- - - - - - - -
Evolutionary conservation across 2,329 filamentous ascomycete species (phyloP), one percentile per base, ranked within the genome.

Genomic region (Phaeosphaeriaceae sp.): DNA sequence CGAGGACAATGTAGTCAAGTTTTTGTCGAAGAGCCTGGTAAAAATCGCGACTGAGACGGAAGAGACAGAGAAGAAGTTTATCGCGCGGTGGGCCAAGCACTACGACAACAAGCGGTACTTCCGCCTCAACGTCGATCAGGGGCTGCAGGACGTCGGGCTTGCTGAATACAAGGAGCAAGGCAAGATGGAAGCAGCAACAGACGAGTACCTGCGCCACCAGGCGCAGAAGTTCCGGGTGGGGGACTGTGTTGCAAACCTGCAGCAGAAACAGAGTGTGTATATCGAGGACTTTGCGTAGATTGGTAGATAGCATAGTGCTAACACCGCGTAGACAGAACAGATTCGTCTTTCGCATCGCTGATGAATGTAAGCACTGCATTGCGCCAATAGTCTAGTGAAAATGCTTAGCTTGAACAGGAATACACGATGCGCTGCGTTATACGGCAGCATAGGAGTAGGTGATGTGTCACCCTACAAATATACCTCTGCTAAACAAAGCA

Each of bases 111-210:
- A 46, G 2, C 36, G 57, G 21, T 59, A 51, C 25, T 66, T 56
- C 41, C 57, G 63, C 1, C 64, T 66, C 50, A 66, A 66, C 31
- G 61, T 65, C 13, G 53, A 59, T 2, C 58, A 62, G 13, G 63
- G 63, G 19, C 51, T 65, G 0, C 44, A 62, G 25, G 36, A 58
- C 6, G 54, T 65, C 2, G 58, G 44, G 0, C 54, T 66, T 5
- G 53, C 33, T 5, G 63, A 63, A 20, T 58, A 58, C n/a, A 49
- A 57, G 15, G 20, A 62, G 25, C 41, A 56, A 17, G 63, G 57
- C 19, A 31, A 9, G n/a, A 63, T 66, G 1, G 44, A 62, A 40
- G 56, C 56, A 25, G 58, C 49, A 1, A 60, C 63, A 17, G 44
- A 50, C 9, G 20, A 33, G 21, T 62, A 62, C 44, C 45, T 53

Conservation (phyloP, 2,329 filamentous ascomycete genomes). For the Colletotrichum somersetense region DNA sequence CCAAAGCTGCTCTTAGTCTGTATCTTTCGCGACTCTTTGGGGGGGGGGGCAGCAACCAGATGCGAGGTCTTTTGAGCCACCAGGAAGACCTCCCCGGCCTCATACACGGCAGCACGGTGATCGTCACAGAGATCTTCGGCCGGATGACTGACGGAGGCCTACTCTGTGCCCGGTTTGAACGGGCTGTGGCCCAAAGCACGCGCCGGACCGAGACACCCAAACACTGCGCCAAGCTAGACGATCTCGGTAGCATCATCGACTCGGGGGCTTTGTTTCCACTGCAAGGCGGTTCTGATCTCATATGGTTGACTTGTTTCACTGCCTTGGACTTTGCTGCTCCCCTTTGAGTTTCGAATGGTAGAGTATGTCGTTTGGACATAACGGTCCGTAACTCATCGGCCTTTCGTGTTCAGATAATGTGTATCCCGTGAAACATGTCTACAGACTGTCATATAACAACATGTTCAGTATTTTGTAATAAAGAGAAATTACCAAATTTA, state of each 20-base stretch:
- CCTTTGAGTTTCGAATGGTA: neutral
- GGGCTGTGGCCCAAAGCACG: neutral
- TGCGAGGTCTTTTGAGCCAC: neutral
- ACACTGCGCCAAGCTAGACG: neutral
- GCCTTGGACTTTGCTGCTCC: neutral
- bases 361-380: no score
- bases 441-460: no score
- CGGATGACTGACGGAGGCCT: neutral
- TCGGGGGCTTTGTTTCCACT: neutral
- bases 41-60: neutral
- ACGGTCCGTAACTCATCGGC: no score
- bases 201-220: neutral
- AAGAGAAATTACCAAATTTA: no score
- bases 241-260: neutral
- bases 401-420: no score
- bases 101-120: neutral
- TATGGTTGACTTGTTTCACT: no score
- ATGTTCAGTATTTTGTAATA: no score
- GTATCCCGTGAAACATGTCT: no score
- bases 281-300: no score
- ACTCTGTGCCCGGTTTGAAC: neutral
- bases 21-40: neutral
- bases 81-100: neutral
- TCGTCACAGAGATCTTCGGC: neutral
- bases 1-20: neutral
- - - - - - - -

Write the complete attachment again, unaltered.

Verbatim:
Evolutionary conservation across 2,329 filamentous ascomycete species (phyloP), one percentile per base, ranked within the genome.

Genomic region (Phaeosphaeriaceae sp.): DNA sequence CGAGGACAATGTAGTCAAGTTTTTGTCGAAGAGCCTGGTAAAAATCGCGACTGAGACGGAAGAGACAGAGAAGAAGTTTATCGCGCGGTGGGCCAAGCACTACGACAACAAGCGGTACTTCCGCCTCAACGTCGATCAGGGGCTGCAGGACGTCGGGCTTGCTGAATACAAGGAGCAAGGCAAGATGGAAGCAGCAACAGACGAGTACCTGCGCCACCAGGCGCAGAAGTTCCGGGTGGGGGACTGTGTTGCAAACCTGCAGCAGAAACAGAGTGTGTATATCGAGGACTTTGCGTAGATTGGTAGATAGCATAGTGCTAACACCGCGTAGACAGAACAGATTCGTCTTTCGCATCGCTGATGAATGTAAGCACTGCATTGCGCCAATAGTCTAGTGAAAATGCTTAGCTTGAACAGGAATACACGATGCGCTGCGTTATACGGCAGCATAGGAGTAGGTGATGTGTCACCCTACAAATATACCTCTGCTAAACAAAGCA

Each of bases 111-210:
- A 46, G 2, C 36, G 57, G 21, T 59, A 51, C 25, T 66, T 56
- C 41, C 57, G 63, C 1, C 64, T 66, C 50, A 66, A 66, C 31
- G 61, T 65, C 13, G 53, A 59, T 2, C 58, A 62, G 13, G 63
- G 63, G 19, C 51, T 65, G 0, C 44, A 62, G 25, G 36, A 58
- C 6, G 54, T 65, C 2, G 58, G 44, G 0, C 54, T 66, T 5
- G 53, C 33, T 5, G 63, A 63, A 20, T 58, A 58, C n/a, A 49
- A 57, G 15, G 20, A 62, G 25, C 41, A 56, A 17, G 63, G 57
- C 19, A 31, A 9, G n/a, A 63, T 66, G 1, G 44, A 62, A 40
- G 56, C 56, A 25, G 58, C 49, A 1, A 60, C 63, A 17, G 44
- A 50, C 9, G 20, A 33, G 21, T 62, A 62, C 44, C 45, T 53

Conservation (phyloP, 2,329 filamentous ascomycete genomes). For the Colletotrichum somersetense region DNA sequence CCAAAGCTGCTCTTAGTCTGTATCTTTCGCGACTCTTTGGGGGGGGGGGCAGCAACCAGATGCGAGGTCTTTTGAGCCACCAGGAAGACCTCCCCGGCCTCATACACGGCAGCACGGTGATCGTCACAGAGATCTTCGGCCGGATGACTGACGGAGGCCTACTCTGTGCCCGGTTTGAACGGGCTGTGGCCCAAAGCACGCGCCGGACCGAGACACCCAAACACTGCGCCAAGCTAGACGATCTCGGTAGCATCATCGACTCGGGGGCTTTGTTTCCACTGCAAGGCGGTTCTGATCTCATATGGTTGACTTGTTTCACTGCCTTGGACTTTGCTGCTCCCCTTTGAGTTTCGAATGGTAGAGTATGTCGTTTGGACATAACGGTCCGTAACTCATCGGCCTTTCGTGTTCAGATAATGTGTATCCCGTGAAACATGTCTACAGACTGTCATATAACAACATGTTCAGTATTTTGTAATAAAGAGAAATTACCAAATTTA, state of each 20-base stretch:
- CCTTTGAGTTTCGAATGGTA: neutral
- GGGCTGTGGCCCAAAGCACG: neutral
- TGCGAGGTCTTTTGAGCCAC: neutral
- ACACTGCGCCAAGCTAGACG: neutral
- GCCTTGGACTTTGCTGCTCC: neutral
- bases 361-380: no score
- bases 441-460: no score
- CGGATGACTGACGGAGGCCT: neutral
- TCGGGGGCTTTGTTTCCACT: neutral
- bases 41-60: neutral
- ACGGTCCGTAACTCATCGGC: no score
- bases 201-220: neutral
- AAGAGAAATTACCAAATTTA: no score
- bases 241-260: neutral
- bases 401-420: no score
- bases 101-120: neutral
- TATGGTTGACTTGTTTCACT: no score
- ATGTTCAGTATTTTGTAATA: no score
- GTATCCCGTGAAACATGTCT: no score
- bases 281-300: no score
- ACTCTGTGCCCGGTTTGAAC: neutral
- bases 21-40: neutral
- bases 81-100: neutral
- TCGTCACAGAGATCTTCGGC: neutral
- bases 1-20: neutral